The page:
Midwestern farmers, facing drought, see a future in wind farms

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The worst drought in recent history is making life uncomfortable for many farmers across America’s grain belt. While the diminishing supply of corn has sent the prices of corn skyward, livestock farmers and those farmers not lucky enough to have a crop at all this year have really suffered. Some progressive farmers have already diversified, taking advantage of a wind energy tax credit to create clean, domestic, renewable energy at their farms, as an additional source of revenue, and a hedge against the uncertainties of farming.

The tax credit was set to expire at the end of the year, but has recently been revived in the Senate. It’s got its share of detractors. Exelon, a midwestern energy utility with operations across several states, opposes the tax credit due to competition with its nuclear capacity.

Exelon has found a champion in Mitt Romney, who has vowed to squash the renewable energy tax credit if elected president. This may win Romney huge campaign checks, but Romney’s cuddling up to dirty energy companies has its backlash among voters. In Iowa, according to a report by the LA Times, 7,000 jobs have been created in wind energy. In Ohio, the number is at 5,000, and growing rapidly.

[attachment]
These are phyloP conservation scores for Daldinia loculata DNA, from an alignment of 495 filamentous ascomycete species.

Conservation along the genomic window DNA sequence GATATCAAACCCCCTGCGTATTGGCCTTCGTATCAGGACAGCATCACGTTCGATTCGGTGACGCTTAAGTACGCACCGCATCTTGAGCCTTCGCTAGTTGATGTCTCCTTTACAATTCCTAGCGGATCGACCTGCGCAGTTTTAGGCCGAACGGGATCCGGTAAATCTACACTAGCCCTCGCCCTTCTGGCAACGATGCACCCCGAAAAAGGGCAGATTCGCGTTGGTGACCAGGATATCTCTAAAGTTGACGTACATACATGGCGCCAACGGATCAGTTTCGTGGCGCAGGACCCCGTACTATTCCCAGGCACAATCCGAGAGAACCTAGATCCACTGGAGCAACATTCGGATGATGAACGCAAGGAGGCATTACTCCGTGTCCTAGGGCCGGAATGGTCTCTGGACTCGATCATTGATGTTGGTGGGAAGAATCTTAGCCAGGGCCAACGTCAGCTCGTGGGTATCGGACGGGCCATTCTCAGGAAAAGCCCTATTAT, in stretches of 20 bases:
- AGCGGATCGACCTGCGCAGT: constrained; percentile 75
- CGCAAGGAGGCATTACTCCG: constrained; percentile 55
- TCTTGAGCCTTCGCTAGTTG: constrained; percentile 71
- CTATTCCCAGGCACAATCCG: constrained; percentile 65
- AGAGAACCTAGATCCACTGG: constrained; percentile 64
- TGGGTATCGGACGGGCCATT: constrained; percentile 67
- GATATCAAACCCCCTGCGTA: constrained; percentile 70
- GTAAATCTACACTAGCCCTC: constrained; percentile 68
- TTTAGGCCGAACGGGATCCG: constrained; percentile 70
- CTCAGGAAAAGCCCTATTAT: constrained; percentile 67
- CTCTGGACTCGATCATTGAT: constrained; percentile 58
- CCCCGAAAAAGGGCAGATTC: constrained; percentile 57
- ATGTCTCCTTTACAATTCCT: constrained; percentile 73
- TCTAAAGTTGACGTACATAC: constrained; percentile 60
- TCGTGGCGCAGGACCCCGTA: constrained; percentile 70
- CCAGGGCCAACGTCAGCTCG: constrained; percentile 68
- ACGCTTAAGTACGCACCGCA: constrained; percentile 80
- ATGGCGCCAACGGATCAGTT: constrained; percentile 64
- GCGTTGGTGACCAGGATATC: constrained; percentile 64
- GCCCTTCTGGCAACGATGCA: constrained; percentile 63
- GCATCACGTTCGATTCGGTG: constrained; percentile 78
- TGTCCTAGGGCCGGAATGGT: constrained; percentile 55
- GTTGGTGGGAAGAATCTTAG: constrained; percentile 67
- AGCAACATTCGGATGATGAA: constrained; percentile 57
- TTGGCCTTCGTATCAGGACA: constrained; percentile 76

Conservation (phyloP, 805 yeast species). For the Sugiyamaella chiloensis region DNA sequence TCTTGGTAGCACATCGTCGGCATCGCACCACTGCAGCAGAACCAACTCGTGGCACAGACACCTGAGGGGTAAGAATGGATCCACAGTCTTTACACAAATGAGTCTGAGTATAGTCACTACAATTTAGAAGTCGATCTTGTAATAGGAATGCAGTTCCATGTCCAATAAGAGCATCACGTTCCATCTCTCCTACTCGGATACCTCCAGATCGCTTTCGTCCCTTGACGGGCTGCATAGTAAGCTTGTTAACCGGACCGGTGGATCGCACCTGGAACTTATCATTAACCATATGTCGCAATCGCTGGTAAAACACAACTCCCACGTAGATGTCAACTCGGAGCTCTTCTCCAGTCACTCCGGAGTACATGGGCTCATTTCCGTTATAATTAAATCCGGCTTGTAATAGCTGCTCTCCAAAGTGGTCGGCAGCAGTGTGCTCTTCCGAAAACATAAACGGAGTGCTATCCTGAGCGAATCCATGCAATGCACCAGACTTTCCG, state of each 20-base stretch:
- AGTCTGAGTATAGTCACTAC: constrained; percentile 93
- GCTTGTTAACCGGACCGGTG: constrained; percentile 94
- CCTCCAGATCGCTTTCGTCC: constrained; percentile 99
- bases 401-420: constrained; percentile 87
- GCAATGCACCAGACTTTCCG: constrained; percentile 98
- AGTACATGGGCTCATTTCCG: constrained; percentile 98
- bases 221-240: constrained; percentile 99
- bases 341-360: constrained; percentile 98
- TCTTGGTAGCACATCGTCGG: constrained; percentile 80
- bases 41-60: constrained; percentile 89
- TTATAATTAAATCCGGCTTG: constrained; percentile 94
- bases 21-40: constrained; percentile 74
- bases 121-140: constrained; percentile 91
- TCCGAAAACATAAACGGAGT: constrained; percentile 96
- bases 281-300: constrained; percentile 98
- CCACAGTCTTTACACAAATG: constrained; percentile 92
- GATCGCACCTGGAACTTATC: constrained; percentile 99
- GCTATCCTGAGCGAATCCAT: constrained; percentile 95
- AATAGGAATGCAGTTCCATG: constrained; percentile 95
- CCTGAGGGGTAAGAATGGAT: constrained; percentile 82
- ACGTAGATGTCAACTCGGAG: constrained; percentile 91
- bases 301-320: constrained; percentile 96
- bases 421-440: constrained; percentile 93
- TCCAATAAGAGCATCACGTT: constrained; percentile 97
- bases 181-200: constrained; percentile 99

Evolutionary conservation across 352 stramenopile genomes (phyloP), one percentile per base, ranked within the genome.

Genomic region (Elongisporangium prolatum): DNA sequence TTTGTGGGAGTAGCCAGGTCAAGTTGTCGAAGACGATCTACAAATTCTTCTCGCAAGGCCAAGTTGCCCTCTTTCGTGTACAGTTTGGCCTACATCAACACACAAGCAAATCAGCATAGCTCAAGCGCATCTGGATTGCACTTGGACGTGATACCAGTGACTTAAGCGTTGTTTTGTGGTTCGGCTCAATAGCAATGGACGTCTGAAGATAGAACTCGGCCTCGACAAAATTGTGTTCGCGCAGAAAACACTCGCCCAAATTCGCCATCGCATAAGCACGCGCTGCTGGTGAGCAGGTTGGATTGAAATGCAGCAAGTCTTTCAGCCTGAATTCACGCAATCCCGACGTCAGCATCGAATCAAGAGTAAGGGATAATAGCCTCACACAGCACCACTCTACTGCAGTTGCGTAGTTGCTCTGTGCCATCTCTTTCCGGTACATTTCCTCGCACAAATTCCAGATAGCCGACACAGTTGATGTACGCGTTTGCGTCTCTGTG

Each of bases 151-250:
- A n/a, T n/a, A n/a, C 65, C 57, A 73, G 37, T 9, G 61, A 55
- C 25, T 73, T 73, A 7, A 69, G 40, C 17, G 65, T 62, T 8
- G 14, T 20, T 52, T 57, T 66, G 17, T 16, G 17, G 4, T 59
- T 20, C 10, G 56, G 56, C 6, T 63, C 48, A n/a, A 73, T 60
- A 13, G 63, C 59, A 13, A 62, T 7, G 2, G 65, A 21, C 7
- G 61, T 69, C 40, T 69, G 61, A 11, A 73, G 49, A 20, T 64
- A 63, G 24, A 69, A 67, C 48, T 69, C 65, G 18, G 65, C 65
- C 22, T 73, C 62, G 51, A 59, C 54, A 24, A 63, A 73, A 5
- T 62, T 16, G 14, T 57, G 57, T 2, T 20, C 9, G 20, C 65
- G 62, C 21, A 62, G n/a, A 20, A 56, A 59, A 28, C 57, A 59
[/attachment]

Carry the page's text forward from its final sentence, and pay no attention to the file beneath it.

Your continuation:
In addition, wind power across the midwest has largely been a subsidy for Republican districts: 81% of all tax credits have been given to districts currently represented by a Republican in the House of Representatives, according to the U.S. Wind Industry Annual Report.

We’ve already seen how green jobs have transformed the political landscape in Virginia, from a solidly red state to a state that is increasingly tending Democratic. The loss of those 13 electoral college votes in the heart of the confederacy is particularly damaging for Republicans. As the LA Times reported, wind energy benefits rural America, and Romney’s opposition to such a common sense job-creation and energy independence policy has hurt him in Ohio and Iowa, two key swing states in the upcoming 2012 election.

In the end, it is a window into the stark choice we have as a nation in the 2012 election. We can cling on to fossil fuels (while subsidizing them directly and indirectly), or we can really turn our attention to creating jobs in the clean economy, putting power back into peoples’ hands, and support renewables.

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Photo courtesy of Shutterstock


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